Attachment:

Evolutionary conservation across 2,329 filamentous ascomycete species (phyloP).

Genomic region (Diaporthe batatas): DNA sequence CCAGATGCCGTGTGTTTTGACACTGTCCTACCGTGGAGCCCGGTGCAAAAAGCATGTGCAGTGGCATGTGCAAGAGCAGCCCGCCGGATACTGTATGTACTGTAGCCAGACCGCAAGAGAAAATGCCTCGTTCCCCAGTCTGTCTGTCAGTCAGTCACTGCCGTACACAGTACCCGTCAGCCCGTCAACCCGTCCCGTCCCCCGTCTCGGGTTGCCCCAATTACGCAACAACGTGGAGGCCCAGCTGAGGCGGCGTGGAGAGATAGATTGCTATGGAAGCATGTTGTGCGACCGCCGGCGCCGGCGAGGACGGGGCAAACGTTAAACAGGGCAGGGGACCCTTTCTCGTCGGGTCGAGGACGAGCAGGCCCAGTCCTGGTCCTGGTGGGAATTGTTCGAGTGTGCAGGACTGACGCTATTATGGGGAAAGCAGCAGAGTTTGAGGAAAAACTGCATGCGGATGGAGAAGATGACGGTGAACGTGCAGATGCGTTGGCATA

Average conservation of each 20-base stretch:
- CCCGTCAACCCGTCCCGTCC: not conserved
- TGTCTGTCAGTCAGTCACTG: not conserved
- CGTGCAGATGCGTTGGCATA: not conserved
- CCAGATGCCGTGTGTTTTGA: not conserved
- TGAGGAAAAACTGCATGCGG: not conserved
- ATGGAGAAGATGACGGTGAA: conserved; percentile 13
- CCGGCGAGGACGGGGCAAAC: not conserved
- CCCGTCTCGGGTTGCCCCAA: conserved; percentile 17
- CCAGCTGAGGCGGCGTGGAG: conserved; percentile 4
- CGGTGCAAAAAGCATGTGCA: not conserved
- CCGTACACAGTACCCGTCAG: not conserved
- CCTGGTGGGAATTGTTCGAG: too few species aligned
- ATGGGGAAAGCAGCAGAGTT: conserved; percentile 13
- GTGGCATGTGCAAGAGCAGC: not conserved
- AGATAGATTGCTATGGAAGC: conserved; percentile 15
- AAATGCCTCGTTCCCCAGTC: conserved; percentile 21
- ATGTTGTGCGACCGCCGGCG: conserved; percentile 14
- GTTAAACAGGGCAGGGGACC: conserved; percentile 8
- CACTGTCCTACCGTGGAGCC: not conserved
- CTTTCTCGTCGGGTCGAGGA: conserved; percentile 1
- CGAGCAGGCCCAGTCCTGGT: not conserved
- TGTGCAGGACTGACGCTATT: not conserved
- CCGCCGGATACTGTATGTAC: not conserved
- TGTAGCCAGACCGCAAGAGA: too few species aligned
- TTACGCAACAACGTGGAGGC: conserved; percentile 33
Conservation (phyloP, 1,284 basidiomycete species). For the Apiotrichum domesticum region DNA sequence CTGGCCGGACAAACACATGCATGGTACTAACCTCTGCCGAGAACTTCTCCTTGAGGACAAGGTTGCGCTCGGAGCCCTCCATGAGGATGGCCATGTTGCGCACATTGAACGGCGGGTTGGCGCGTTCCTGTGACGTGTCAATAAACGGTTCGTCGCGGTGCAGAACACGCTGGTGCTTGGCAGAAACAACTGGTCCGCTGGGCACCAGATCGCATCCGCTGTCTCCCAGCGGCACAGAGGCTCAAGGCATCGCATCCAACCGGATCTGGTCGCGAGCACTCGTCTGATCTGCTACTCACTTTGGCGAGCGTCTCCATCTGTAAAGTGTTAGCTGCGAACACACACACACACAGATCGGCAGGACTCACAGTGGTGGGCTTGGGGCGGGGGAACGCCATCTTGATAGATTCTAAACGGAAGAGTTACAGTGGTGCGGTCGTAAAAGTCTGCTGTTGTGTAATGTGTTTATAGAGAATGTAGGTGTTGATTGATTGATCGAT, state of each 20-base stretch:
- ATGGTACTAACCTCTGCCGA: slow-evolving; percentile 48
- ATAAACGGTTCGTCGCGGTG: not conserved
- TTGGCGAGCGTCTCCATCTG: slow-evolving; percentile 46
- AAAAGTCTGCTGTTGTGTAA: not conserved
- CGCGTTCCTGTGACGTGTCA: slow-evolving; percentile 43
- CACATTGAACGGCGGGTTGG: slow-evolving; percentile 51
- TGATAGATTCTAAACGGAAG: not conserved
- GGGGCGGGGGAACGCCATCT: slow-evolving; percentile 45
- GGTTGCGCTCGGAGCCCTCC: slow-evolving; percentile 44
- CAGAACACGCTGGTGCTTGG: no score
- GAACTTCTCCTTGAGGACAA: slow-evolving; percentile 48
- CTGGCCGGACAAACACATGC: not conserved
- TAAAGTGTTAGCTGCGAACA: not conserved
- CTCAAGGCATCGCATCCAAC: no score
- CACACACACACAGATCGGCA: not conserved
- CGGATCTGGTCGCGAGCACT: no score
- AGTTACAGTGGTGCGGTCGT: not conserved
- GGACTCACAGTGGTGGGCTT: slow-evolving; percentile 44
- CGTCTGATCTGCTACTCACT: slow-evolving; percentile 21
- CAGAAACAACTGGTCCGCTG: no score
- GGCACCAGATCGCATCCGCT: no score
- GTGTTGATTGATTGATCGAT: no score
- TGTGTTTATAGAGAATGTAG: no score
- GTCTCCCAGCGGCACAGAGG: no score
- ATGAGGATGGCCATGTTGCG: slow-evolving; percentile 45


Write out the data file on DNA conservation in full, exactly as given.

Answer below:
Evolutionary conservation across 2,329 filamentous ascomycete species (phyloP).

Genomic region (Diaporthe batatas): DNA sequence CCAGATGCCGTGTGTTTTGACACTGTCCTACCGTGGAGCCCGGTGCAAAAAGCATGTGCAGTGGCATGTGCAAGAGCAGCCCGCCGGATACTGTATGTACTGTAGCCAGACCGCAAGAGAAAATGCCTCGTTCCCCAGTCTGTCTGTCAGTCAGTCACTGCCGTACACAGTACCCGTCAGCCCGTCAACCCGTCCCGTCCCCCGTCTCGGGTTGCCCCAATTACGCAACAACGTGGAGGCCCAGCTGAGGCGGCGTGGAGAGATAGATTGCTATGGAAGCATGTTGTGCGACCGCCGGCGCCGGCGAGGACGGGGCAAACGTTAAACAGGGCAGGGGACCCTTTCTCGTCGGGTCGAGGACGAGCAGGCCCAGTCCTGGTCCTGGTGGGAATTGTTCGAGTGTGCAGGACTGACGCTATTATGGGGAAAGCAGCAGAGTTTGAGGAAAAACTGCATGCGGATGGAGAAGATGACGGTGAACGTGCAGATGCGTTGGCATA

Average conservation of each 20-base stretch:
- CCCGTCAACCCGTCCCGTCC: not conserved
- TGTCTGTCAGTCAGTCACTG: not conserved
- CGTGCAGATGCGTTGGCATA: not conserved
- CCAGATGCCGTGTGTTTTGA: not conserved
- TGAGGAAAAACTGCATGCGG: not conserved
- ATGGAGAAGATGACGGTGAA: conserved; percentile 13
- CCGGCGAGGACGGGGCAAAC: not conserved
- CCCGTCTCGGGTTGCCCCAA: conserved; percentile 17
- CCAGCTGAGGCGGCGTGGAG: conserved; percentile 4
- CGGTGCAAAAAGCATGTGCA: not conserved
- CCGTACACAGTACCCGTCAG: not conserved
- CCTGGTGGGAATTGTTCGAG: too few species aligned
- ATGGGGAAAGCAGCAGAGTT: conserved; percentile 13
- GTGGCATGTGCAAGAGCAGC: not conserved
- AGATAGATTGCTATGGAAGC: conserved; percentile 15
- AAATGCCTCGTTCCCCAGTC: conserved; percentile 21
- ATGTTGTGCGACCGCCGGCG: conserved; percentile 14
- GTTAAACAGGGCAGGGGACC: conserved; percentile 8
- CACTGTCCTACCGTGGAGCC: not conserved
- CTTTCTCGTCGGGTCGAGGA: conserved; percentile 1
- CGAGCAGGCCCAGTCCTGGT: not conserved
- TGTGCAGGACTGACGCTATT: not conserved
- CCGCCGGATACTGTATGTAC: not conserved
- TGTAGCCAGACCGCAAGAGA: too few species aligned
- TTACGCAACAACGTGGAGGC: conserved; percentile 33
Conservation (phyloP, 1,284 basidiomycete species). For the Apiotrichum domesticum region DNA sequence CTGGCCGGACAAACACATGCATGGTACTAACCTCTGCCGAGAACTTCTCCTTGAGGACAAGGTTGCGCTCGGAGCCCTCCATGAGGATGGCCATGTTGCGCACATTGAACGGCGGGTTGGCGCGTTCCTGTGACGTGTCAATAAACGGTTCGTCGCGGTGCAGAACACGCTGGTGCTTGGCAGAAACAACTGGTCCGCTGGGCACCAGATCGCATCCGCTGTCTCCCAGCGGCACAGAGGCTCAAGGCATCGCATCCAACCGGATCTGGTCGCGAGCACTCGTCTGATCTGCTACTCACTTTGGCGAGCGTCTCCATCTGTAAAGTGTTAGCTGCGAACACACACACACACAGATCGGCAGGACTCACAGTGGTGGGCTTGGGGCGGGGGAACGCCATCTTGATAGATTCTAAACGGAAGAGTTACAGTGGTGCGGTCGTAAAAGTCTGCTGTTGTGTAATGTGTTTATAGAGAATGTAGGTGTTGATTGATTGATCGAT, state of each 20-base stretch:
- ATGGTACTAACCTCTGCCGA: slow-evolving; percentile 48
- ATAAACGGTTCGTCGCGGTG: not conserved
- TTGGCGAGCGTCTCCATCTG: slow-evolving; percentile 46
- AAAAGTCTGCTGTTGTGTAA: not conserved
- CGCGTTCCTGTGACGTGTCA: slow-evolving; percentile 43
- CACATTGAACGGCGGGTTGG: slow-evolving; percentile 51
- TGATAGATTCTAAACGGAAG: not conserved
- GGGGCGGGGGAACGCCATCT: slow-evolving; percentile 45
- GGTTGCGCTCGGAGCCCTCC: slow-evolving; percentile 44
- CAGAACACGCTGGTGCTTGG: no score
- GAACTTCTCCTTGAGGACAA: slow-evolving; percentile 48
- CTGGCCGGACAAACACATGC: not conserved
- TAAAGTGTTAGCTGCGAACA: not conserved
- CTCAAGGCATCGCATCCAAC: no score
- CACACACACACAGATCGGCA: not conserved
- CGGATCTGGTCGCGAGCACT: no score
- AGTTACAGTGGTGCGGTCGT: not conserved
- GGACTCACAGTGGTGGGCTT: slow-evolving; percentile 44
- CGTCTGATCTGCTACTCACT: slow-evolving; percentile 21
- CAGAAACAACTGGTCCGCTG: no score
- GGCACCAGATCGCATCCGCT: no score
- GTGTTGATTGATTGATCGAT: no score
- TGTGTTTATAGAGAATGTAG: no score
- GTCTCCCAGCGGCACAGAGG: no score
- ATGAGGATGGCCATGTTGCG: slow-evolving; percentile 45